Nine year old Ellie longs for adventure, as any nine year-old should, but her aunt is too worried to let her. She worries that if Ellie goes exploring their little brown town, something terrible might happen. But even curious little Ellie couldn’t get into any adventures going to borrow a cup of sugar from a neighbour could she? When her worried auntie sends her next door to do just that, however, Ellie proves that she can find an adventure anywhere.
After cycling off on her bike, Ellie spots something in the distance, a house, and it looks like it is on fire! She cycles out of the town and up the hill to investigate. When she enters the house, which is not on fire, she meets Stanley, an old man who cannot sneeze. With the help of some chocolate pudding and a long list, Ellie sets out to try 1000 ways to trigger a sneeze.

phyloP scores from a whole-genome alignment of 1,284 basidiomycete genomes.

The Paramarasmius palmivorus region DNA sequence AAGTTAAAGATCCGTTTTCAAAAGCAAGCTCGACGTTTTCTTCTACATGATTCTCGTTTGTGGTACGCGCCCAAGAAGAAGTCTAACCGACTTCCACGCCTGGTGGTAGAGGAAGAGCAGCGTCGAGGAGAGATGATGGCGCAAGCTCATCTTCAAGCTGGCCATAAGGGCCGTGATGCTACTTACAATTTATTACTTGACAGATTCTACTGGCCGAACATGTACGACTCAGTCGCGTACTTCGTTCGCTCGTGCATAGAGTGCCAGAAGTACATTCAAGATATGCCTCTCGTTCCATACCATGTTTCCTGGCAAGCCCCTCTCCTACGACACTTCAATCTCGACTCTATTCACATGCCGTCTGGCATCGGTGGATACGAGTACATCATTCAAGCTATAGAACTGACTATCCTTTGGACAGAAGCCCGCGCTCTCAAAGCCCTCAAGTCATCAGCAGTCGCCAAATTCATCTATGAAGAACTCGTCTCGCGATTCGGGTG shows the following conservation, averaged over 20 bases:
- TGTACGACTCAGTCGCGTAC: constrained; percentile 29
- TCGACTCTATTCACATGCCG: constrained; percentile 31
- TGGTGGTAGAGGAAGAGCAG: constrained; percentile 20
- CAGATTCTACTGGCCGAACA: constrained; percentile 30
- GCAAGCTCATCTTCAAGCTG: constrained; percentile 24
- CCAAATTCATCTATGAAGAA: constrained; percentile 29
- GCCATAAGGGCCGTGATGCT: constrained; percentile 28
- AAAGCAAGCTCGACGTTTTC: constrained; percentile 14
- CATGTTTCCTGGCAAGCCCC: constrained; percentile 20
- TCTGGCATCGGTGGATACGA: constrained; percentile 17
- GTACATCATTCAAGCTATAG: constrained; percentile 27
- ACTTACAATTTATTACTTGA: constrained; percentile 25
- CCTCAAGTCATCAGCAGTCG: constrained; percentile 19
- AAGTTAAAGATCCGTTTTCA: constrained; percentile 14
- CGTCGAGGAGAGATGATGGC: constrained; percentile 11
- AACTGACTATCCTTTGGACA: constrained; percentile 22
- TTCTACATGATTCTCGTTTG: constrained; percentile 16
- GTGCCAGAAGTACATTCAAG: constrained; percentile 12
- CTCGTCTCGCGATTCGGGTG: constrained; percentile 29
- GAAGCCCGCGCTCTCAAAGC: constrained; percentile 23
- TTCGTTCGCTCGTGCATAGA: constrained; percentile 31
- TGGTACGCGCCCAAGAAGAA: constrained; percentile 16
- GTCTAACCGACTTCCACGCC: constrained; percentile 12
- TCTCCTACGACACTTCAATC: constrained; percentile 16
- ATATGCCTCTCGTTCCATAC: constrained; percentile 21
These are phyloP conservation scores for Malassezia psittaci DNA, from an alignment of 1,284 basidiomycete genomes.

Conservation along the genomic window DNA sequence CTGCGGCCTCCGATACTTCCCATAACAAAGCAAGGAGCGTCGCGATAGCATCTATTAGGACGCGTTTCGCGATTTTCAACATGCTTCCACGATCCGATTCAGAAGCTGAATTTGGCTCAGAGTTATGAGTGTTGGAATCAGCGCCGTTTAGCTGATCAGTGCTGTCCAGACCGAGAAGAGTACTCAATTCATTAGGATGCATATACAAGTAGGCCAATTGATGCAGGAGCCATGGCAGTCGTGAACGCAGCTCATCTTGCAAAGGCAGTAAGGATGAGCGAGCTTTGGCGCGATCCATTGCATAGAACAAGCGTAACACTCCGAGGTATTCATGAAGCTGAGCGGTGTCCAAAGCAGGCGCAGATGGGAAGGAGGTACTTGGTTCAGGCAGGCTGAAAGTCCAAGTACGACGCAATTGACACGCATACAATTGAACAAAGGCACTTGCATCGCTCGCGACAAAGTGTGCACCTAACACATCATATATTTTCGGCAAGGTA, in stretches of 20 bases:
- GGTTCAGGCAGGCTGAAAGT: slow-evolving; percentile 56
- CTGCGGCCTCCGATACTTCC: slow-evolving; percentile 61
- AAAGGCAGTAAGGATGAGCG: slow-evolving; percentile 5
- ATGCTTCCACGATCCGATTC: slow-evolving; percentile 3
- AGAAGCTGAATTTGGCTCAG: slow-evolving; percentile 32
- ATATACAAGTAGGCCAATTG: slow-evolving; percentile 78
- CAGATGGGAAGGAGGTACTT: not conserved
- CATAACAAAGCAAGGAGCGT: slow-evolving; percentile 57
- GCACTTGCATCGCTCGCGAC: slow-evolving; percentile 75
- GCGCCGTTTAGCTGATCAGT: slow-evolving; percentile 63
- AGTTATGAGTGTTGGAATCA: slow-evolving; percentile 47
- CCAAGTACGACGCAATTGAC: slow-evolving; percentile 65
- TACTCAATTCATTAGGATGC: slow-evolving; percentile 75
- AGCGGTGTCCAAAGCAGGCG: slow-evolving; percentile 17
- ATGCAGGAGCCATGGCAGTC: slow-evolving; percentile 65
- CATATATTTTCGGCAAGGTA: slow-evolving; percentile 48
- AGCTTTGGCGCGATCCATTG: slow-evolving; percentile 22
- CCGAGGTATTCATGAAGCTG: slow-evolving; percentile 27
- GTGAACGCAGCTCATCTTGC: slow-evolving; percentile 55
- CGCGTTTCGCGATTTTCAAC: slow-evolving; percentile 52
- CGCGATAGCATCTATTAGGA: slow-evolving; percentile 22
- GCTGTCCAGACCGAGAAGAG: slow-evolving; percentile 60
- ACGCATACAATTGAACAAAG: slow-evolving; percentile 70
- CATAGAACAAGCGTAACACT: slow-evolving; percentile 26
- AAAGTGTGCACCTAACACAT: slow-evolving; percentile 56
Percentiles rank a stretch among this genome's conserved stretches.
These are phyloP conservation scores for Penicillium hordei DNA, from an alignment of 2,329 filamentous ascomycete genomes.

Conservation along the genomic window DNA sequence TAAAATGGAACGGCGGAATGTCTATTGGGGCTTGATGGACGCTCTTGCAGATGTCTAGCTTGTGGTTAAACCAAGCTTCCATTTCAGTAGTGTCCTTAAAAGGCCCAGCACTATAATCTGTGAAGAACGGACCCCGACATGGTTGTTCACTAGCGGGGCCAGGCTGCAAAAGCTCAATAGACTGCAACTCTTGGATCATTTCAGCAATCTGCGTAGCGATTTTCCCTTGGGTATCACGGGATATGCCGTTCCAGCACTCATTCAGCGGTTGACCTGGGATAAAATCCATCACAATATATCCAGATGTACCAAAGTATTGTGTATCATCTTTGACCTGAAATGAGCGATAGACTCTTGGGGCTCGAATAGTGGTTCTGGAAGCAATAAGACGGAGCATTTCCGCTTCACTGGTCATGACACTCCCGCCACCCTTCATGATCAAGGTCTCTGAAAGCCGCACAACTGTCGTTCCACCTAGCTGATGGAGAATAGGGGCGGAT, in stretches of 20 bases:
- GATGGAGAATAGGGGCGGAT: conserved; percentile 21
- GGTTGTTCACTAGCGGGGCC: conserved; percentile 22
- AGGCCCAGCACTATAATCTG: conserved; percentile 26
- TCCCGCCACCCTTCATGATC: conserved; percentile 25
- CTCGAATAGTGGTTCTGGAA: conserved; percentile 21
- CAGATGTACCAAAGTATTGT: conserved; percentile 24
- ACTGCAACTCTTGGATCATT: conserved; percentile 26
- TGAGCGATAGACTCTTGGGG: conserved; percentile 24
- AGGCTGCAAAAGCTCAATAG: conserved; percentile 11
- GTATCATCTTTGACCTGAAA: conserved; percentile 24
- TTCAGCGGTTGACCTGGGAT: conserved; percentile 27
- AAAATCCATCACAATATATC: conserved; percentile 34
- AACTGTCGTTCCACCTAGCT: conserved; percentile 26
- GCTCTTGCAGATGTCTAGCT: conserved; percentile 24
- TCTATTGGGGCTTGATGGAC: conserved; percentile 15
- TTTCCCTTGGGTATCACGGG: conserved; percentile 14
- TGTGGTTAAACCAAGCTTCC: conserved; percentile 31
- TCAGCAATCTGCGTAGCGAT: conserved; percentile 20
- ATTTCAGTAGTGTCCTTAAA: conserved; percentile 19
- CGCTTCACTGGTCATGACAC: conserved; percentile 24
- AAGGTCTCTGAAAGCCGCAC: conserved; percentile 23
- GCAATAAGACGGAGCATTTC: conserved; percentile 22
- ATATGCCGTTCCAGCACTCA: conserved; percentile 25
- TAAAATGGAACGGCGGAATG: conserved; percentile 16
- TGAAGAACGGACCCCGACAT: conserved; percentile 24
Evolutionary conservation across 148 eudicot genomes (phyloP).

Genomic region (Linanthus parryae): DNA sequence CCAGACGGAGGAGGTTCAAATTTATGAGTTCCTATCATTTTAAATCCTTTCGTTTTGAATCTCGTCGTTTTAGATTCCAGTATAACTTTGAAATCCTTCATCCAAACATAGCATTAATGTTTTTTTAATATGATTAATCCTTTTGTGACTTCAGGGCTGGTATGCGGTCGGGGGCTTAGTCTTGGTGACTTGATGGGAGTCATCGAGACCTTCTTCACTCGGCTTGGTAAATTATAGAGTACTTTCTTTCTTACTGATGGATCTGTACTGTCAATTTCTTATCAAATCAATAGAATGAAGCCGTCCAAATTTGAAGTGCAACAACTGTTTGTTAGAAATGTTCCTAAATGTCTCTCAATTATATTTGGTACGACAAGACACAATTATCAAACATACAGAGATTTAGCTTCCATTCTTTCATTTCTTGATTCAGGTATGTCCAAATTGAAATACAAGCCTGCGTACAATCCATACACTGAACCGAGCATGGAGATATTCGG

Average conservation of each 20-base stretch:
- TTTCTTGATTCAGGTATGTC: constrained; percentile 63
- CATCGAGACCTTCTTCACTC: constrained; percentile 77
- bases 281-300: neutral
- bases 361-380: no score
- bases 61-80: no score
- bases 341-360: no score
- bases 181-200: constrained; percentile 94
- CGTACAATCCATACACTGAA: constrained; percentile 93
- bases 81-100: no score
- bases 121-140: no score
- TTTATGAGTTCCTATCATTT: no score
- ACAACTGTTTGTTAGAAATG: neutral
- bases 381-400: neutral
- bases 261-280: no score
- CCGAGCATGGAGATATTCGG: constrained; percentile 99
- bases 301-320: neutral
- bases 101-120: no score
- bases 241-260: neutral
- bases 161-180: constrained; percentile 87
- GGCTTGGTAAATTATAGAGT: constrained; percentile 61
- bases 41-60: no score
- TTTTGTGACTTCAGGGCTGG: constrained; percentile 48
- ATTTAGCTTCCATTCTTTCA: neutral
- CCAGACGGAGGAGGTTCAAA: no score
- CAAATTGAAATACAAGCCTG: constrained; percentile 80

Mouths of Lions create an energetic and charming production that reminds us of the importance of friendship and helping each other. The three performers deliver enthusiastic and considered performances, perfectly pitched towards the age of their audience. Louise Dickenson is an hilariously highly-strung Aunt Tracy, knowing exactly how far she can push her wails and panicked babbling to keep her audience laughing. Both Oliver Weatherly as Stanley and Shea Wojtus as Ellie balance silliness with sweetness, creating a space for the audience to laugh, and to see the messages of friendship within the story. Adding to this, Tom Crosely-Thorne’s compositions bring a further layer of energy and storytelling to the piece.
Ellie and the Enormous Sneeze is a funny, well-thought out production filled with bogeys and dreams.
Ellie and the Enormous Sneeze runs at Assembly Roxy until 27th August as part of the Edinburgh Festival Fringe.